By Devjyot Ghoshal
NEW DELHI (Reuters) – Police fired shots in the air as thousands of protesters took to the streets on Tuesday in the latest clashes in the Indian capital over a new law that makes it easier for non-Muslims from neighboring countries to gain citizenship.
Nationwide opposition to the Citizenship Amendment Act – which offers a path to Indian citizenship for religious minorities from Afghanistan, Bangladesh and Pakistan – has grown since last week, but Prime Minister Narendra Modi’s government appears to have dug in its heels.
“Both my government and I are firm like a rock that we will not budge or go back on the citizenship protests,” Home Minister Amit Shah told the Times Network, which runs TV channels, in an interview.
But critics say the law weakens India’s secular foundations since it does not apply to Muslims, who have been coming out on to the streets in increasing numbers against the legislation.
In Delhi’s Seelampur area, police fired shots in the air and lobbed more than 60 rounds of tear gas to beat back thousands of people protesting against the new law.
Police officer Rajendra Prasad Meena said the demonstration spiraled out of control after some protesters started throwing stones at policemen who were holding them at a barricade.
“Then the situation worsened and we had to fire tear gas,” he said, adding that police fired rounds in the air once to push back the violent mob.
An official at the nearby Jag Pravesh Chandra Hospital said it had received around 10 people, including policemen, with injuries sustained during the protest. Most were discharged, and two referred elsewhere.
Cars were damaged and a wide road strewn with rocks while two motorbikes were set on fire, sending thick smoke into the air.
Groups of youths, some with their faces covered, threw bricks, stones and bottles at police, who retaliated with tear gas and baton charges.
Sahil, a protestor who gave only one name, said the new law had to be withdrawn. “It is against the constitution,” he said, holding up a hand-written poster as the large crowd began dispersing.
Mohammad Daud, the imam of a local mosque who helped calm the confrontation, said it began as a protest against the new citizenship law.
“We should protest against it, and we will protest against it. Neither is this a fight against the police, or a Hindu-Muslim issue. We only have a problem with the government,” Daud said.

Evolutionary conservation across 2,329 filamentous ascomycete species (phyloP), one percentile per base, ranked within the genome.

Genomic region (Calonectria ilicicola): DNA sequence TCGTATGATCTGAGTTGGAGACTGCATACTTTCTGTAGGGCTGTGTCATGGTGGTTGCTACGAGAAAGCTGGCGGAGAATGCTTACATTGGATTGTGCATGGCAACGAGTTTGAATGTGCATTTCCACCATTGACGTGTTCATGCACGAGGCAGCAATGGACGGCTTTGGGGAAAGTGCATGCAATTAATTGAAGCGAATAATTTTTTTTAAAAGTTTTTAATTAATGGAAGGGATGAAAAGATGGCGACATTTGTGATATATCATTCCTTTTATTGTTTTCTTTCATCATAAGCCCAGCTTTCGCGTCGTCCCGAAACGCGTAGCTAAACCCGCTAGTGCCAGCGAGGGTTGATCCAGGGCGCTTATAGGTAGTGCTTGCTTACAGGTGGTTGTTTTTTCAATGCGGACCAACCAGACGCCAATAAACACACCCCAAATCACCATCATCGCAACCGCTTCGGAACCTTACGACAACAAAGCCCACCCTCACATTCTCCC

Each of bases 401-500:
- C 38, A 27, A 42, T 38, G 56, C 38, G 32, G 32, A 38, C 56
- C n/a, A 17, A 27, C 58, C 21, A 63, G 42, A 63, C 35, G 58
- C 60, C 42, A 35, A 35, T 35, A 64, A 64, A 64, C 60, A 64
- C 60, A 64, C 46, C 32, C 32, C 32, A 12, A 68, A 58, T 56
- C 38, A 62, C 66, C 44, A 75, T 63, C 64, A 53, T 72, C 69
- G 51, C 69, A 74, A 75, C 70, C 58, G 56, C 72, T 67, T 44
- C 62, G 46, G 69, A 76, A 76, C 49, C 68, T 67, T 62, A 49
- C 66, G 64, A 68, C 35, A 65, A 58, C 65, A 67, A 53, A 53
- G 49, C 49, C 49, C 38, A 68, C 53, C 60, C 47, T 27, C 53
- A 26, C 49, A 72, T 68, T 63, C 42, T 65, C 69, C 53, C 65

There have been growing questions about the stance of the government, led by Modi’s Hindu-nationalist party, toward India’s 172 million Muslims, who make up 14% of the population.
The citizenship law follows the revocation of the special status of the Muslim-majority Kashmir region, and a court ruling clearing the way for the construction of a Hindu temple on the site of a mosque razed by Hindu zealots.
Pakistani Prime Minister Imran Khan said India’s actions in Kashmir and on the citizenship law could drive Muslims from India and create a refugee crisis.
“We are worried there not only could be a refugee crisis, we are worried it could lead to a conflict between two nuclear-armed countries,” Khan told a Global Forum on Refugees in Geneva.
India’s Foreign Ministry said Khan was spreading “falsehoods”.
“Over the past 72 years, the Islamic Republic of Pakistan has systematically persecuted all of its minorities, forcing most of them to flee to India,” ministry spokesman Raveesh Kumar said.
Anger with the Indian government was stoked this week by allegations of police brutality at Delhi’s Jamia Millia Islamia university on Sunday, when officers entered the campus and fired tear gas to break up a protest.
At least 100 people were wounded in the crackdown which has drawn criticism from rights groups.
Modi told a rally for a state election on Tuesday that his political rivals were trying to mislead students and others to stir up protests.
“This is guerrilla politics, they should stop doing this.”
(Additional reporting by Stephanie Nebehay in GENEVA and Promit Mukherjee in MUMBAI; Writing by Sanjeev Miglani; Editing by Robert Birsel and Giles Elgood)